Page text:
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Feedback is a powerful management process. If used effectively, it will maintain or improve your employees’ output and, in turn, improve the overall performance of the organisation. Employees want feedback because it helps them learn about themselves and their performance. To provide effective feedback – positive or negative – consider these guidelines…

1. Provide feedback continually.

Whether informal, on-the-run comments or formal performance reviews, feedback will be less traumatic and more effective if it is given continually. Continuity of reporting is essential.

2. Provide immediate feedback if possible.

Feedback will have maximum effect if given while the behaviour is fresh in the minds of both parties. The most powerful feedback is given when you actually catch someone doing the right or wrong thing. Delayed feedback should occur only if it would embarrass the employee in front of others or if you require further information.

3. Be specific.

The more specific you can be with examples, the more telling the feedback will be. For instance, it would be inadequate to tell an employee that ‘Your manners leave a lot to be desired’. But if the person was told, ‘I was disappointed at this morning’s committee meeting when you kept talking while I was speaking’, the person could take some purposeful action to correct that behaviour.

4. Be descriptive, not evaluative.

Describe behaviour in observable terms, rather than use emotional, judgemental language. Refer to the observable fact that the employee ‘missed four deadlines last month’. Don’t use words like ‘lazy, slack, and irresponsible’ (even though you might like to). Labelling and character attacks only inflame the situation. Such judgements are merely your opinion anyway – you might be wrong!

5. Focus only on things that can be changed.

Some things about an employee can’t be changed – such as personality, or physical features, intelligence, speech impediments, shyness, left-handedness, and poor complexion. So don’t focus on such aspects unless they are somehow affecting the work environment. Concentrate instead on those areas where change can be brought about – output, writing style, dress, untidiness in the workplace, or behaviour.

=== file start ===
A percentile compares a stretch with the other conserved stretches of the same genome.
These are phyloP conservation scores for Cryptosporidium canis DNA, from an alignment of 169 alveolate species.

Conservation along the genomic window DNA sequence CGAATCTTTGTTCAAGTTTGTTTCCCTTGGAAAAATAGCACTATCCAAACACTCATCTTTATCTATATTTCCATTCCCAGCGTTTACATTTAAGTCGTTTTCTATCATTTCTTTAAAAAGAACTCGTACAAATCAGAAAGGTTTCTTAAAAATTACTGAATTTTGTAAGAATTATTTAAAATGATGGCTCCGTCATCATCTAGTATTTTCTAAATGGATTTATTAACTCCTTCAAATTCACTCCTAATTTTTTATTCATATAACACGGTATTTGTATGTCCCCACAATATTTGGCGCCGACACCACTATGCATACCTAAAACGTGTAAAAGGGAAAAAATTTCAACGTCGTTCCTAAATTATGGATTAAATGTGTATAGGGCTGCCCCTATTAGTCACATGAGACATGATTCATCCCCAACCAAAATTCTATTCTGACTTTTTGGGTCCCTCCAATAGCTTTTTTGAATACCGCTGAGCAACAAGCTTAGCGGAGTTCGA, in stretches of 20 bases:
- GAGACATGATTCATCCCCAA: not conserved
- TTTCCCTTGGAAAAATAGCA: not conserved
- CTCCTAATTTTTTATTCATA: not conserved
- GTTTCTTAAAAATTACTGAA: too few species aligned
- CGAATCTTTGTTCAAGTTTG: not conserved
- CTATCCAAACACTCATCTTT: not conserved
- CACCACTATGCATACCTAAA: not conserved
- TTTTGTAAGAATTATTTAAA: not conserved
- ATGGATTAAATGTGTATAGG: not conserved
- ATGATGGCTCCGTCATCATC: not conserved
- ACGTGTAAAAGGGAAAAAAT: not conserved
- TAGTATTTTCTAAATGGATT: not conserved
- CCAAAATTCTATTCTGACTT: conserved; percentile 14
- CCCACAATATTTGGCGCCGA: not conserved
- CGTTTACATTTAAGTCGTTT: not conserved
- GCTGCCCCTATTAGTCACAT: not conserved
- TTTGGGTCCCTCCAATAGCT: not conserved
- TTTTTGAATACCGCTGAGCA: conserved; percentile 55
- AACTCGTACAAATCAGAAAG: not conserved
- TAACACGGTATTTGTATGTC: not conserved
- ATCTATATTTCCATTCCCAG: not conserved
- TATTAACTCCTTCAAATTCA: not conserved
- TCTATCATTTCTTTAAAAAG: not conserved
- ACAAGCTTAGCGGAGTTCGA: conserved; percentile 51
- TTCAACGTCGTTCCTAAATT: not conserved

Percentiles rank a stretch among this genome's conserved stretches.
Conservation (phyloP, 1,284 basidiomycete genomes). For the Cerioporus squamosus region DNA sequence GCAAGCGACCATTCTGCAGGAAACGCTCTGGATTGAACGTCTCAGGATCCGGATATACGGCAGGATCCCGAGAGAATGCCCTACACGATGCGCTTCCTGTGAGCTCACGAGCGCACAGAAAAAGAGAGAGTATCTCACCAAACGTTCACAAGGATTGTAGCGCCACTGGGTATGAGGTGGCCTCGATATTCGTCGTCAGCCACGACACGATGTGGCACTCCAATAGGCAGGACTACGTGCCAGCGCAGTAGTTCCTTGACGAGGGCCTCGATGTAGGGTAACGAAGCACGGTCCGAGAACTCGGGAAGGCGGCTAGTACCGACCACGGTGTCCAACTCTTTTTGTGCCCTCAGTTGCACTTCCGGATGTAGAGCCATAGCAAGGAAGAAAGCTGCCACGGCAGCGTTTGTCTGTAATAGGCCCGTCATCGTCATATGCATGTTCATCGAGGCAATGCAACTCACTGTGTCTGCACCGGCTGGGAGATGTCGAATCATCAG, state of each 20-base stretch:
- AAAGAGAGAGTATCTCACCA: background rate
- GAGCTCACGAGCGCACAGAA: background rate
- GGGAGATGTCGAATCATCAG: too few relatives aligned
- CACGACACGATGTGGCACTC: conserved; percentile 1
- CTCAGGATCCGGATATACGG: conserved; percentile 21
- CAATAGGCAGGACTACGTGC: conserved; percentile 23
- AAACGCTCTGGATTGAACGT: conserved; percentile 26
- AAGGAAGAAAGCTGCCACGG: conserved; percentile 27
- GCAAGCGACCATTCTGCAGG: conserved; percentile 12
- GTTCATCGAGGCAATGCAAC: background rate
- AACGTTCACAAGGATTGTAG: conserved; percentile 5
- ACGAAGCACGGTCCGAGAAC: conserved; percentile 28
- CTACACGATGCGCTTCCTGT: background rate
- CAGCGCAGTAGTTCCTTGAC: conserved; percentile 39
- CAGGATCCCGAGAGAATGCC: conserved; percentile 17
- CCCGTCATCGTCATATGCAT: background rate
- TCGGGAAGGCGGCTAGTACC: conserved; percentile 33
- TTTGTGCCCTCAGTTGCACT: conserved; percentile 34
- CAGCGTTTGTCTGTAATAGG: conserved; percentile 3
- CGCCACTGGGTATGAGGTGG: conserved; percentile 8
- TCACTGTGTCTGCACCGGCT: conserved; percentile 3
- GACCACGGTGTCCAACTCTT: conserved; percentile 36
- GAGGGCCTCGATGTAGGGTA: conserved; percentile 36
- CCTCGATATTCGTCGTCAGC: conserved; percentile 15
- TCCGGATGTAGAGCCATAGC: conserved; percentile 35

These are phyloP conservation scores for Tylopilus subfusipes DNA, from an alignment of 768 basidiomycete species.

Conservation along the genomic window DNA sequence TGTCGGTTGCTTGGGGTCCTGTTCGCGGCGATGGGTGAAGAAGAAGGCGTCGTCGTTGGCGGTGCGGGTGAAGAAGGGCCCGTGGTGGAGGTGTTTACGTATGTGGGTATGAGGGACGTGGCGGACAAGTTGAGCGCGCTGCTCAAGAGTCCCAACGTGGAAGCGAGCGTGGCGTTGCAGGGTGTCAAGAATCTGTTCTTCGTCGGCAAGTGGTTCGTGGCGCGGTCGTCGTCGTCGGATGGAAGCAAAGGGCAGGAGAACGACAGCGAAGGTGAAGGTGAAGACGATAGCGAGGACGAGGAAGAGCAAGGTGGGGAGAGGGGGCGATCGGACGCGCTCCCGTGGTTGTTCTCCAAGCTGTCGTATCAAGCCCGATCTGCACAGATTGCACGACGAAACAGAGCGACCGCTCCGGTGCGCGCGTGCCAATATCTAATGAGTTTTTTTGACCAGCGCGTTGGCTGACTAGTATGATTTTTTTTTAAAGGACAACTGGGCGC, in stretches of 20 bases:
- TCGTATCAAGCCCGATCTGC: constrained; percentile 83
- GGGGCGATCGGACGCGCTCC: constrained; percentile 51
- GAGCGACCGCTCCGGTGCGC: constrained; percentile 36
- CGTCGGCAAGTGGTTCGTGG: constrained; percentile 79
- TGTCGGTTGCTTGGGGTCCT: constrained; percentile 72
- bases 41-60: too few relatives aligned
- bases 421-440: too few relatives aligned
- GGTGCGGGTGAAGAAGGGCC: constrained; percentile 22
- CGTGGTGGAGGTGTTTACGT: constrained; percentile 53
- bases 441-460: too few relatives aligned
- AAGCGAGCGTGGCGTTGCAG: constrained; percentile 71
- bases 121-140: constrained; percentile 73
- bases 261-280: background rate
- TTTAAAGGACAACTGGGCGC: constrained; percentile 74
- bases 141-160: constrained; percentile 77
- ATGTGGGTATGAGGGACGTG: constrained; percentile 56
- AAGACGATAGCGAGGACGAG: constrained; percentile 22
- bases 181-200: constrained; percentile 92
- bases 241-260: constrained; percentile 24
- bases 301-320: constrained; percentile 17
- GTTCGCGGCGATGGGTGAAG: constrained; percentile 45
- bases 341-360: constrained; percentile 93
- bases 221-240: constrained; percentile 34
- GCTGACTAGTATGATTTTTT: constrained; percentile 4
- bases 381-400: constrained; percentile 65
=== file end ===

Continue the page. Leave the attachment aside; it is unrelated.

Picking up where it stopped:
6. Adjust feedback to individual needs.

Individual employees differ in their approach to feedback. Most people appreciate positive feedback; high performers usually like a good deal of it. Some employees are scarred for life by negative feedback; others simply reject all feedback if any of it is negative. You must learn to match the content and timing of feedback to the individual and the situation.

7. Try not to mix positive and negative messages.

When you have negative feedback to impart, do not sandwich it between positive introductory comments and glowing statements of appreciation at the end. This technique only dilutes the importance of the negative message and sometimes sends a mixed and confusing signal to the employee.

8. Ensure feedback is always constructive.

When used as a weapon rather than as a tool for improving performance, feedback can be very destructive. Both parties should see negative feedback as an important component of performance improvement and the ongoing review process. Here, the concept of ‘feedforward’ is gaining new life as a performance review tool. Unlike feedback, which assesses staff by past performances, feedforward involves helping employers to anticipate potential situations and problems.

9. And don’t forget:

  • See feedback as encouragement. Whether you’re giving constructive criticism or positive reinforcement, your message should be: ‘I know you can do better and that you want to do better – and I know I can help you do better.’ In this way, every time staff hear from you, especially if your feedback indicates progress and growth, they will be motivated and encouraged.
  • Make sure the employee is actually listening. Feedback not heeded is feedback wasted.
  • Make sure the feedback is understood. If necessary, check for understanding.
  • Guard against any hint of the ‘I am better than you’ syndrome which communicates your superiority in knowledge, wisdom, or power.
  • Be alert for an employee asking for feedback. It’s easier to feed a hungry person.
  • Feedback calls for objectivity. Don’t communicate if you’re upset, angry, or hurt.
  • Give the employee the opportunity to discuss the issue and to explore how the behaviour might be further modified. After all, feedback should be part of the employee’s learning experience.
  • Use the giving process as an opportunity to seek feedback yourself. The process is facilitated if you demonstrate that you are open to feedback.

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